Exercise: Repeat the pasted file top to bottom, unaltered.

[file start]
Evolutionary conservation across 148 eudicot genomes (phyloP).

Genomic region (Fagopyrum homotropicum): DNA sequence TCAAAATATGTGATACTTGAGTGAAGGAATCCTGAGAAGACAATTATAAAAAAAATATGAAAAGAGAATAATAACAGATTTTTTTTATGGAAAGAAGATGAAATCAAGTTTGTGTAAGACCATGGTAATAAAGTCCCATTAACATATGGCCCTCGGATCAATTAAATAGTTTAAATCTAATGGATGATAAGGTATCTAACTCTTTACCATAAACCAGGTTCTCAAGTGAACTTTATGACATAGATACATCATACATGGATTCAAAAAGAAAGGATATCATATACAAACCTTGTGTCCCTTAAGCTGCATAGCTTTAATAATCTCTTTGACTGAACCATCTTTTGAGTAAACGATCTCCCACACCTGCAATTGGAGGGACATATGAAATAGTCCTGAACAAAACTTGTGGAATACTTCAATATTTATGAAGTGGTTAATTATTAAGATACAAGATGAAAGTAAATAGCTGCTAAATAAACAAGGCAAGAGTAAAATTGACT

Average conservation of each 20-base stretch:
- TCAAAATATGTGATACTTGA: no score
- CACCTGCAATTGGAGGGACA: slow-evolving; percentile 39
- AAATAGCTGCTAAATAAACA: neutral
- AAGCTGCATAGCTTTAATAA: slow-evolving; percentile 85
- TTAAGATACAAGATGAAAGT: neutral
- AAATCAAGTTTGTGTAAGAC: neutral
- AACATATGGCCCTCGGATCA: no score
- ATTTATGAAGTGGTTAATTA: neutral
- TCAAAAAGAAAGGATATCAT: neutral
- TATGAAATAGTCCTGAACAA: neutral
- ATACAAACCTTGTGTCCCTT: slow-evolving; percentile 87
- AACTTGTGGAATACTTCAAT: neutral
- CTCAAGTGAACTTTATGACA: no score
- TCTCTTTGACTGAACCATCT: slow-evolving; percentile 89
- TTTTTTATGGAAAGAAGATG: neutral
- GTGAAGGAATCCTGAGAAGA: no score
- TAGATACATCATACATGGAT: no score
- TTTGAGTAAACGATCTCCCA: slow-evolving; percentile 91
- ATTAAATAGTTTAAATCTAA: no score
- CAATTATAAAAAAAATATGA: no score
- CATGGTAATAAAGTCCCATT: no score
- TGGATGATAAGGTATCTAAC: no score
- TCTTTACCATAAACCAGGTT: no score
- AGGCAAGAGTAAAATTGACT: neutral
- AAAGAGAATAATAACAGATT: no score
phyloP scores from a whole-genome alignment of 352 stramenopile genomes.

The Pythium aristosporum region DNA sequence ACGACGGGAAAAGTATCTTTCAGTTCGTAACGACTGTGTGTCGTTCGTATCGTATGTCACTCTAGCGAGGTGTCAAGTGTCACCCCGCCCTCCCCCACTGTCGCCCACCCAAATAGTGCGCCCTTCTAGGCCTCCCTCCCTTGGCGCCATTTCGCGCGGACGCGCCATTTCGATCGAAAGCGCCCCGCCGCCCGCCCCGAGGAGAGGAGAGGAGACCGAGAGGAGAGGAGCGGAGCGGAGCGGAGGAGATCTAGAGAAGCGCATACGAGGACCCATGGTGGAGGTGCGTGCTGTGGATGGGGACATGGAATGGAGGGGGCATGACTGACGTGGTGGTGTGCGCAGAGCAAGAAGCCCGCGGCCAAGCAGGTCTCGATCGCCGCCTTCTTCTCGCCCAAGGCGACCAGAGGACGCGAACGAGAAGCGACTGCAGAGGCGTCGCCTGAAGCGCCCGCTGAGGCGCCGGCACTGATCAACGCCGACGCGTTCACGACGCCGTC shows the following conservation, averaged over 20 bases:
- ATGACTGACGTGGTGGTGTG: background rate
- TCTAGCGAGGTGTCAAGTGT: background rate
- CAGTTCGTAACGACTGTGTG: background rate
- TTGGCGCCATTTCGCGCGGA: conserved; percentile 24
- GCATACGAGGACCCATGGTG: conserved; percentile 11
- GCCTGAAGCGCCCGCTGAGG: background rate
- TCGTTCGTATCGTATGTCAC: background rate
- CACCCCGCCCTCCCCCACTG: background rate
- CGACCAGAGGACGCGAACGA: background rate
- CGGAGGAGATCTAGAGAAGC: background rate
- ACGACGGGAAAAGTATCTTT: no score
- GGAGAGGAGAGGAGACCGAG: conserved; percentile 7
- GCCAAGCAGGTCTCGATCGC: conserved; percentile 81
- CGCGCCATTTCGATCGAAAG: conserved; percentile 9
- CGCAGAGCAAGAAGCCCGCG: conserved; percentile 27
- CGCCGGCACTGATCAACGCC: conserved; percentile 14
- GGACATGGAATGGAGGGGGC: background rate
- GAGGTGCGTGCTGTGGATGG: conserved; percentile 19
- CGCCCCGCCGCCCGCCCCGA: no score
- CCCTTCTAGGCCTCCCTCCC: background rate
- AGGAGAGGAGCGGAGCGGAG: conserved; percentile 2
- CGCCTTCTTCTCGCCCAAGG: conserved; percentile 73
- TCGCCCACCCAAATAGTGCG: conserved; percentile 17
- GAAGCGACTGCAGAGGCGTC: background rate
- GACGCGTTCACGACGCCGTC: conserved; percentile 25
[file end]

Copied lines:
Evolutionary conservation across 148 eudicot genomes (phyloP).

Genomic region (Fagopyrum homotropicum): DNA sequence TCAAAATATGTGATACTTGAGTGAAGGAATCCTGAGAAGACAATTATAAAAAAAATATGAAAAGAGAATAATAACAGATTTTTTTTATGGAAAGAAGATGAAATCAAGTTTGTGTAAGACCATGGTAATAAAGTCCCATTAACATATGGCCCTCGGATCAATTAAATAGTTTAAATCTAATGGATGATAAGGTATCTAACTCTTTACCATAAACCAGGTTCTCAAGTGAACTTTATGACATAGATACATCATACATGGATTCAAAAAGAAAGGATATCATATACAAACCTTGTGTCCCTTAAGCTGCATAGCTTTAATAATCTCTTTGACTGAACCATCTTTTGAGTAAACGATCTCCCACACCTGCAATTGGAGGGACATATGAAATAGTCCTGAACAAAACTTGTGGAATACTTCAATATTTATGAAGTGGTTAATTATTAAGATACAAGATGAAAGTAAATAGCTGCTAAATAAACAAGGCAAGAGTAAAATTGACT

Average conservation of each 20-base stretch:
- TCAAAATATGTGATACTTGA: no score
- CACCTGCAATTGGAGGGACA: slow-evolving; percentile 39
- AAATAGCTGCTAAATAAACA: neutral
- AAGCTGCATAGCTTTAATAA: slow-evolving; percentile 85
- TTAAGATACAAGATGAAAGT: neutral
- AAATCAAGTTTGTGTAAGAC: neutral
- AACATATGGCCCTCGGATCA: no score
- ATTTATGAAGTGGTTAATTA: neutral
- TCAAAAAGAAAGGATATCAT: neutral
- TATGAAATAGTCCTGAACAA: neutral
- ATACAAACCTTGTGTCCCTT: slow-evolving; percentile 87
- AACTTGTGGAATACTTCAAT: neutral
- CTCAAGTGAACTTTATGACA: no score
- TCTCTTTGACTGAACCATCT: slow-evolving; percentile 89
- TTTTTTATGGAAAGAAGATG: neutral
- GTGAAGGAATCCTGAGAAGA: no score
- TAGATACATCATACATGGAT: no score
- TTTGAGTAAACGATCTCCCA: slow-evolving; percentile 91
- ATTAAATAGTTTAAATCTAA: no score
- CAATTATAAAAAAAATATGA: no score
- CATGGTAATAAAGTCCCATT: no score
- TGGATGATAAGGTATCTAAC: no score
- TCTTTACCATAAACCAGGTT: no score
- AGGCAAGAGTAAAATTGACT: neutral
- AAAGAGAATAATAACAGATT: no score
phyloP scores from a whole-genome alignment of 352 stramenopile genomes.

The Pythium aristosporum region DNA sequence ACGACGGGAAAAGTATCTTTCAGTTCGTAACGACTGTGTGTCGTTCGTATCGTATGTCACTCTAGCGAGGTGTCAAGTGTCACCCCGCCCTCCCCCACTGTCGCCCACCCAAATAGTGCGCCCTTCTAGGCCTCCCTCCCTTGGCGCCATTTCGCGCGGACGCGCCATTTCGATCGAAAGCGCCCCGCCGCCCGCCCCGAGGAGAGGAGAGGAGACCGAGAGGAGAGGAGCGGAGCGGAGCGGAGGAGATCTAGAGAAGCGCATACGAGGACCCATGGTGGAGGTGCGTGCTGTGGATGGGGACATGGAATGGAGGGGGCATGACTGACGTGGTGGTGTGCGCAGAGCAAGAAGCCCGCGGCCAAGCAGGTCTCGATCGCCGCCTTCTTCTCGCCCAAGGCGACCAGAGGACGCGAACGAGAAGCGACTGCAGAGGCGTCGCCTGAAGCGCCCGCTGAGGCGCCGGCACTGATCAACGCCGACGCGTTCACGACGCCGTC shows the following conservation, averaged over 20 bases:
- ATGACTGACGTGGTGGTGTG: background rate
- TCTAGCGAGGTGTCAAGTGT: background rate
- CAGTTCGTAACGACTGTGTG: background rate
- TTGGCGCCATTTCGCGCGGA: conserved; percentile 24
- GCATACGAGGACCCATGGTG: conserved; percentile 11
- GCCTGAAGCGCCCGCTGAGG: background rate
- TCGTTCGTATCGTATGTCAC: background rate
- CACCCCGCCCTCCCCCACTG: background rate
- CGACCAGAGGACGCGAACGA: background rate
- CGGAGGAGATCTAGAGAAGC: background rate
- ACGACGGGAAAAGTATCTTT: no score
- GGAGAGGAGAGGAGACCGAG: conserved; percentile 7
- GCCAAGCAGGTCTCGATCGC: conserved; percentile 81
- CGCGCCATTTCGATCGAAAG: conserved; percentile 9
- CGCAGAGCAAGAAGCCCGCG: conserved; percentile 27
- CGCCGGCACTGATCAACGCC: conserved; percentile 14
- GGACATGGAATGGAGGGGGC: background rate
- GAGGTGCGTGCTGTGGATGG: conserved; percentile 19
- CGCCCCGCCGCCCGCCCCGA: no score
- CCCTTCTAGGCCTCCCTCCC: background rate
- AGGAGAGGAGCGGAGCGGAG: conserved; percentile 2
- CGCCTTCTTCTCGCCCAAGG: conserved; percentile 73
- TCGCCCACCCAAATAGTGCG: conserved; percentile 17
- GAAGCGACTGCAGAGGCGTC: background rate
- GACGCGTTCACGACGCCGTC: conserved; percentile 25